“There is no such thing as Palestinians; they never existed” was the haughty proclamation of former Israeli Prime Minister Golda Meir, the ‘Iron Lady’ of Israeli politics. From its founding days, the State of Israel has continued to display the same colonialist haughtiness towards the people of Palestine. For decades, this fundamental arrogant attitude of Israel has been duly approved and legitimized by the Western power houses. Israel has been bestowed with satiated military and diplomatic support by them, particularly by America, to secure political and economic objectives in the Middle East. Two vital aspects have blurred the true nature of the Palestine-Israel conflict. Firstly, the Zionist claim based on mythical and religious grounds for a Jewish State in Palestine land has received a longstanding moral support from the West. Secondly, the western world has sought to assuage its guilt over the Nazi genocide of Jews by supporting this ludicrous demand of the Zionists. The West always had great sympathies for Israel, for the ‘difficulties’ Israel is facing from the ‘violent and fanatic’ people of Palestine. If Israel gives up even an inch of the occupied territories, it is viewed as an enormous sacrifice by the Zionist lobbying groups in America and Western mainstream media. But the enormous sacrifices of the Palestinian people get far lesser attention and sympathy. The disparity between Israeli and Palestinian political, economic and military strength is also not considered in its proper context while evaluating the ongoing conflict between the two. By some trick of hypocritical logic, the international community has recognized Israel’s illegal confiscation of Palestinian land and the ethnic cleansing of indigenous Arabs. Since the creation of Israel, there has been no peace in the Middle East. Palestine stands out as the most persuasive symbol of human trauma today.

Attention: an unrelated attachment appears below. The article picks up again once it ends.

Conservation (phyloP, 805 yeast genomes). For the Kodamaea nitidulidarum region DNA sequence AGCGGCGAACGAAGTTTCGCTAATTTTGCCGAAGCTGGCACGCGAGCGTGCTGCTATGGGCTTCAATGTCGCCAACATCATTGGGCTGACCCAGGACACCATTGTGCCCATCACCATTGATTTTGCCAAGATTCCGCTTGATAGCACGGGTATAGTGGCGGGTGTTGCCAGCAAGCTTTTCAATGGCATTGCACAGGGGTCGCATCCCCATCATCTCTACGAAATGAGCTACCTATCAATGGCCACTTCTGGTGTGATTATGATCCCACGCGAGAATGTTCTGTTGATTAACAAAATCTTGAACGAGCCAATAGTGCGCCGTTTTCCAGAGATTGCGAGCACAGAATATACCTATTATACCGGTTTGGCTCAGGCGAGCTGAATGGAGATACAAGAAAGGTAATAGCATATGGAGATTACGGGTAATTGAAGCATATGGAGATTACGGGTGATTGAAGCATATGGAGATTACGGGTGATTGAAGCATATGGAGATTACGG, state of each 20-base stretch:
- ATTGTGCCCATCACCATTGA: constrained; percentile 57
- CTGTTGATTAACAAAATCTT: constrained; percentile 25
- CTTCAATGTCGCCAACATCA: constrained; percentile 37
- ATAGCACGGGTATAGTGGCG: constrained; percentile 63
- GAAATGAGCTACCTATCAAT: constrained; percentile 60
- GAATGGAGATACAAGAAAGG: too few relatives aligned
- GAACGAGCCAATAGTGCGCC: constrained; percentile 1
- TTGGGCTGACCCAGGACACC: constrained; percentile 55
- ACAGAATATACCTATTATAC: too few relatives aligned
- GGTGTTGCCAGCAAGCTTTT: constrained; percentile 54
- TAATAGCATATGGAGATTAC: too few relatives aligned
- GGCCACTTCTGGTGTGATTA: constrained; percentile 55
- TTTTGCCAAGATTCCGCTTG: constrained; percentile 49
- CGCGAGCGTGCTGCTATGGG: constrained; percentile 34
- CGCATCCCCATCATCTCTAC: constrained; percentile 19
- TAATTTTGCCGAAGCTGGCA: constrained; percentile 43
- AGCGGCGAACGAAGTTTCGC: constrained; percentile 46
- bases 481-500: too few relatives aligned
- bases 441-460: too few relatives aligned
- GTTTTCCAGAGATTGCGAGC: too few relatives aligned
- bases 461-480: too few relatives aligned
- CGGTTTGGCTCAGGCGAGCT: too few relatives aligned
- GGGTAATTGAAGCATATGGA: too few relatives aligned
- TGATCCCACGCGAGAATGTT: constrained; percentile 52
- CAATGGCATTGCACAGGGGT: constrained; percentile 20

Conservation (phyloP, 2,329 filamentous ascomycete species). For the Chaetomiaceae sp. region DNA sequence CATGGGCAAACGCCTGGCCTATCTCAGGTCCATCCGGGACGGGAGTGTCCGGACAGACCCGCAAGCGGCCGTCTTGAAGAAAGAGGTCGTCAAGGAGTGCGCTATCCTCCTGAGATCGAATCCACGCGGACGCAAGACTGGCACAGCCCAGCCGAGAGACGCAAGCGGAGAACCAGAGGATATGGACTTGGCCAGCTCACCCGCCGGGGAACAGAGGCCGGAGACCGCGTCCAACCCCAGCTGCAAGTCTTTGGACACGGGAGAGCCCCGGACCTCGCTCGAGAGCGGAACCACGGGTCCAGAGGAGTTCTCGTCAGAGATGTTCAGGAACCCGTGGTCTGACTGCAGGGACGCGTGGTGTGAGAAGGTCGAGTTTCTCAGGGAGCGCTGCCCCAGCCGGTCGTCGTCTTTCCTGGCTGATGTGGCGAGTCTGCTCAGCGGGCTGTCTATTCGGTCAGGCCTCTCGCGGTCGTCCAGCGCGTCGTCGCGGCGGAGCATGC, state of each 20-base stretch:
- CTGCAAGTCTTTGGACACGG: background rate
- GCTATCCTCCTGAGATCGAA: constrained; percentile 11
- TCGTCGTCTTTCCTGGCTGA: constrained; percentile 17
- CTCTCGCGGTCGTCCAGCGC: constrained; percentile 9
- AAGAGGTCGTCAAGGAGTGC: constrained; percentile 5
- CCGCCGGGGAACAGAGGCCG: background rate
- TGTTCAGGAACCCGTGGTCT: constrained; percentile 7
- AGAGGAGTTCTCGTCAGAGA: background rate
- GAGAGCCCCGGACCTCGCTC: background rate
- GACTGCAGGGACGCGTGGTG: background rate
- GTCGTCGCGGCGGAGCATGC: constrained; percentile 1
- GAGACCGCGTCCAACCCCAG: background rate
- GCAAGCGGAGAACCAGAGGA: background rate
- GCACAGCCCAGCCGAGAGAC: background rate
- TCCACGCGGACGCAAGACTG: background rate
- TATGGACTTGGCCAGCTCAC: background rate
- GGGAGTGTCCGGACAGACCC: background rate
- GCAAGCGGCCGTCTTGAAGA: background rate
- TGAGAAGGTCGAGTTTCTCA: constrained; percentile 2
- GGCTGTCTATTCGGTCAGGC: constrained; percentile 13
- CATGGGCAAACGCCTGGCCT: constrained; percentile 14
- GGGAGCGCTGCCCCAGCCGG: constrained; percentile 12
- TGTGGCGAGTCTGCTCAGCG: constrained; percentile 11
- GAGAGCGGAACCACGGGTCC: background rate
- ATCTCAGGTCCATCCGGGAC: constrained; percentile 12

“Israel is the guard dog of America’s plans for Middle East.” This is how noted journalist and documentary maker John Pilger has described America-Israel relation. United States of America is the principal patron of Israel which continues to receive nearly 40 percent of all American foreign aid. Most of this aid has been granted since 1967 when Israel occupied the territories of Palestinians and other Arab nations. America is expected to provide Israel with $30 billion in military aid between 2008 and 2017. In fact this excessive level of absolute diplomatic, financial, military and moral support to Israeli occupation forces and their policies are not unconditional. American support comes from the recognition of how Israel supports their strategic interests in the Middle East and beyond. Therefore, when reputed human rights groups have observed that the majority of violent actions have come from Israeli occupation forces and settlers, America have always found only the Palestinians to blame. America does not really want peace in the region. Its absence of will is exposed by the dual role it is playing – as the chief mediator of the conflict as well as the chief supporter of Israel’s atrocious crimes in Palestine.